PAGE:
Apple Fitness Plus: A light and casual exercise regimen, or full health club replacement?

To put Apple's instructor-led video workout service to the test, I enlisted help from an experienced fitness club user: My wife.

Apple Fitness Plus: Is it good enough to replace your health club?

In mid-December, just before the holiday break, Apple released Fitness Plus, its streaming guided video workout service that integrates with Apple Watch, the iPhone, iPad, and Apple TV.

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For those who have also subscribed to Apple One Premier, the Fitness Plus service is included in the $29.95 per month fee. While I have been using an Apple Watch for about three years, I wasn't the right candidate to put this thing through its paces.

I wanted to enlist someone intimately familiar with daily workout routines and health clubs to really put Fitness Plus to the test: My wife, Rachel. After having used the service for three weeks, she has an interesting perspective on her experience and is here to tell us about what's good and what's not so good about Apple's new virtual health club offering.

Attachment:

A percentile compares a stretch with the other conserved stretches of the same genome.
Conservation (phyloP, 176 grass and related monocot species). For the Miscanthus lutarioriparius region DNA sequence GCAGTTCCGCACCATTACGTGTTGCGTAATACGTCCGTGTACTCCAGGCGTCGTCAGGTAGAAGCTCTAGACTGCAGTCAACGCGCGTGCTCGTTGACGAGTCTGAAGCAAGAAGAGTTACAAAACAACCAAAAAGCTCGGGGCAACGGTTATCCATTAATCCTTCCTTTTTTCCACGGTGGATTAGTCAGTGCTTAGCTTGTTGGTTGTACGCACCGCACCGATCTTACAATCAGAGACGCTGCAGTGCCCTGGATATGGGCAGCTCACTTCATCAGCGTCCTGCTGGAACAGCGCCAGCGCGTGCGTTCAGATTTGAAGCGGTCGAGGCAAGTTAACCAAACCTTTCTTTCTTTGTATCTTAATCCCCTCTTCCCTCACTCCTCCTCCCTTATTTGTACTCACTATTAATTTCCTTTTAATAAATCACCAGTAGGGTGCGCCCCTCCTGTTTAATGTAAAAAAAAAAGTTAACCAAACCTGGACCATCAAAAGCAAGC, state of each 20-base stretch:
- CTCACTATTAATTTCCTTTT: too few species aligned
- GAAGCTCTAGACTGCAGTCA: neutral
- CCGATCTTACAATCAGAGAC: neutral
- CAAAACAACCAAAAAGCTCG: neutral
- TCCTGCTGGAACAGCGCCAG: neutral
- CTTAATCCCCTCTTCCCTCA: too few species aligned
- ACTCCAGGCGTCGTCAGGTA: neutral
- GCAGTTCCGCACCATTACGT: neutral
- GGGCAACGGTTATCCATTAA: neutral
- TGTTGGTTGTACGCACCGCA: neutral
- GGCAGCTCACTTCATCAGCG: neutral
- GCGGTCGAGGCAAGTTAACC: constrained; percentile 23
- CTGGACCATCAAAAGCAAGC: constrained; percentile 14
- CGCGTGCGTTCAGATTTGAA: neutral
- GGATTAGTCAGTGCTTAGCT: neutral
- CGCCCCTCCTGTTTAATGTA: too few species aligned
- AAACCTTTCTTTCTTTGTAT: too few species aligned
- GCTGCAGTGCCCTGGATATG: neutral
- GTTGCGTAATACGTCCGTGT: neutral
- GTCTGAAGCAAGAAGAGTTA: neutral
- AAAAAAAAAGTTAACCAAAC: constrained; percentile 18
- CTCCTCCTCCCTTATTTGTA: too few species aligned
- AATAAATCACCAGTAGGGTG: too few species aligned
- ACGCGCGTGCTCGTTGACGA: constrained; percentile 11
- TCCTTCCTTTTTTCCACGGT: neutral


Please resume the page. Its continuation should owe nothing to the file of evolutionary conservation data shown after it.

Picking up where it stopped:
Also: What is Apple One, how much is it, and what's included?

Should you take the plunge? 

Let's find out. 

Jason Perlow: Rachel, before using Fitness Plus, you had been actively going to the gym for about five years before the pandemic started. Can you explain what happened since then?

Rachel Perlow: As you said, I went to the gym almost daily. I began with a trainer for a year or so; then, I started going to classes. In February, people started talking about the pandemic, then in March about closings. Several of us talked to one of our favorite instructors about what we would do if the gym closed. We discussed going to parks together, but that seemed unwise. Plus, it's hot in Florida! So in March, when the gym really did close, our instructor, Rose, set up a private Facebook page and started doing live-streamed classes every morning. It was almost like being at the gym! We were all working out together and could post questions or encouragement to each other.